Ice Rescue Technician pulls sled within close reach
Victim Forearm Sling’s brake is released
Buoyant Rescue Sling is connected to ring attached 4:1 ratio pulley system
Ice Rescue Safety Sled
Tunnel Shaped Hull (not shown)
- High-density polyethylene hull
- Rescuer’s tether strap
- Built in Body Roller
- Victim Forearm Sling (VFS)
- Concave deck, tunnel-shaped hull
- 8 Carry Handles
- Approximate 240 lbs. of buoyancy
- 4:1 ratio extraction system
- Buoyant sling connection ring
- Forearm Sling Brake
- Ice Awls
- Pre-rigged for immediate use
- Many consider the use of this “rescue from a safer distance” device as a “best practice” that avoids rescuer’s risk of injury during extrication
- The sled is pre-rigged, ready for instant use within seconds
- Kits (sled, sling and reel) are one-person portable
- Empty sled is used as a reaching device
- Most victims can insert both forearms into the sled’s Victim Forearm Sling
- Built-in 4:1 ratio pulley system gently extracts patient from shore
- Shields torsos of both patient and rescuer
- This is an ice to ambulance transport device
Cold Water Rescue Sling
- Polyethylene foam construction
- Provides independent positive buoyancy
- 6,600 lbs. strength strap
- Freeze-free non locking carabineer
- Extendable by hand or reach pole
- 33” in length
- Weighs only 1.6 lbs.
Ice Rescue Reel
- Constructed of a thick-wall ABS pipe with tough polycarbonate cheeks
- An adjustable, high quality rear cover prevents over-spin
- Removable stainless steel crank handle
- Shoulder carry or land-ice anchor bridle with 22cm ice piton
- A buoyant, lightweight, 3/8” diameter hollow braided line of 3,500 lbs. MBS
- Freeze-free stainless steel non-locking carabineer
- Factory spliced eyes that retains 99% of the line’s strength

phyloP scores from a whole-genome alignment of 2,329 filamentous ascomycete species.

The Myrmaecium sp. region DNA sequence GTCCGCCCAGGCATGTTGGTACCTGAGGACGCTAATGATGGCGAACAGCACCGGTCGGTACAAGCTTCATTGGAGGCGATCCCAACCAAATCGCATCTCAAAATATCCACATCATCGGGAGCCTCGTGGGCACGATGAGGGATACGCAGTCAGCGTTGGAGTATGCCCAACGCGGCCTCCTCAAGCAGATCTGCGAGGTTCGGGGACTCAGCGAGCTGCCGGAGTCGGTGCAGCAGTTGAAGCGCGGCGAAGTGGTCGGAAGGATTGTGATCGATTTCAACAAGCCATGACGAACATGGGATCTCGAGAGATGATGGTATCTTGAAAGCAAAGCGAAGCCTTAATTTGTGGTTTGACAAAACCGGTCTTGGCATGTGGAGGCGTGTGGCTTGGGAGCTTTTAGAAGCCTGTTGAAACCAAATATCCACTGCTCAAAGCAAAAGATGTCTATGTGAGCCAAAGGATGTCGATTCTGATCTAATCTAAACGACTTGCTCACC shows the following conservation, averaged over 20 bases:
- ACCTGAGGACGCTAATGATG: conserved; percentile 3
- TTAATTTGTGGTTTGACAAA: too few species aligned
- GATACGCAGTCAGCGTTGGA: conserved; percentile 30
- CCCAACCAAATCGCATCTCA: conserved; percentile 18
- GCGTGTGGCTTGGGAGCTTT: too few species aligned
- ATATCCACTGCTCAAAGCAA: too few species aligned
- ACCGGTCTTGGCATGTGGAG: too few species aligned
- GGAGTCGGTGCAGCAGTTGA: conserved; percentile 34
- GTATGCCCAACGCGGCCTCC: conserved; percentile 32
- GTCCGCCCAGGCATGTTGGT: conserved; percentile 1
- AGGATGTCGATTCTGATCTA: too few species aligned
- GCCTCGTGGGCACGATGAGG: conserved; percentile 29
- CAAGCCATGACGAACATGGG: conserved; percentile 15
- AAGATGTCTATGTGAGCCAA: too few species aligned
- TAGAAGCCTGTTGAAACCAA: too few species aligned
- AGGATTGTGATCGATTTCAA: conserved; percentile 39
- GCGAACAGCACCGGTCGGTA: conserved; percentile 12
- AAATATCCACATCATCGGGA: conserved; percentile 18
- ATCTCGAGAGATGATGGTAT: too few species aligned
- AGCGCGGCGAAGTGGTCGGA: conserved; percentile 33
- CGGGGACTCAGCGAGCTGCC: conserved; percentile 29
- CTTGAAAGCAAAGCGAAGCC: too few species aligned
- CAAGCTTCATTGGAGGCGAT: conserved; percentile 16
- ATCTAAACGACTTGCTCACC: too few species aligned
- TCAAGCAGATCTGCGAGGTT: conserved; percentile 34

For those seldom if ever life-or-death situation that requires disconnection, a buoyant hook float has been added to keep the disconnected tether hook afloat and ready for re-connection. For those seldom if ever life-or-death situation that requires disconnection, a buoyant hook float has been added to keep the disconnected tether hook afloat and ready for re-connection.
MARSARS Ice Rescue Extrication Sled®
How it works
This tough little sled comes to you pre-rigged, ready for instant use. The responding rescuer equipped sled is either dragged behind or traversed atop, obviously, the sled is designed to get you on-scene quickly. In fact, propelled over smooth early winter ice, this lightweight hand powered (by ice awls) sled has been clocked to a speed of 14 miles per hour. Upon arrival on scene, sled is stopped and dismounted one sled length away from the victim. Becoming a reaching device, the empty sled is extended for the victim’s self-rescue attempt. If the cold water immersed victim is found to be drained of strength, the rescuer must move closer and insert the sled between himself and the weakened victim. The victim is then outfitted with a buoyant MARSARS Cold Water Rescue Sling that is fastened to the sled’s large topside metal ring. Rescuer pushes one end of the sled underwater and easily loads patient on the partially submerged device. Returning sled shields torsos of both patient and rescuer.
- Affordably priced
- Replaceable runners
- Tunnel shaped hull reduces drag
- Approximate buoyancy 180 pounds (81.64 kg)
- 72” length x 24” width x 7” height. Weighs only 25 lbs.
- Sled’s sides and ends have been rounded to prevent injury
- Compact size is easily stored in most vehicle compartments
- Constructed of foam flled high density polyethylene plastic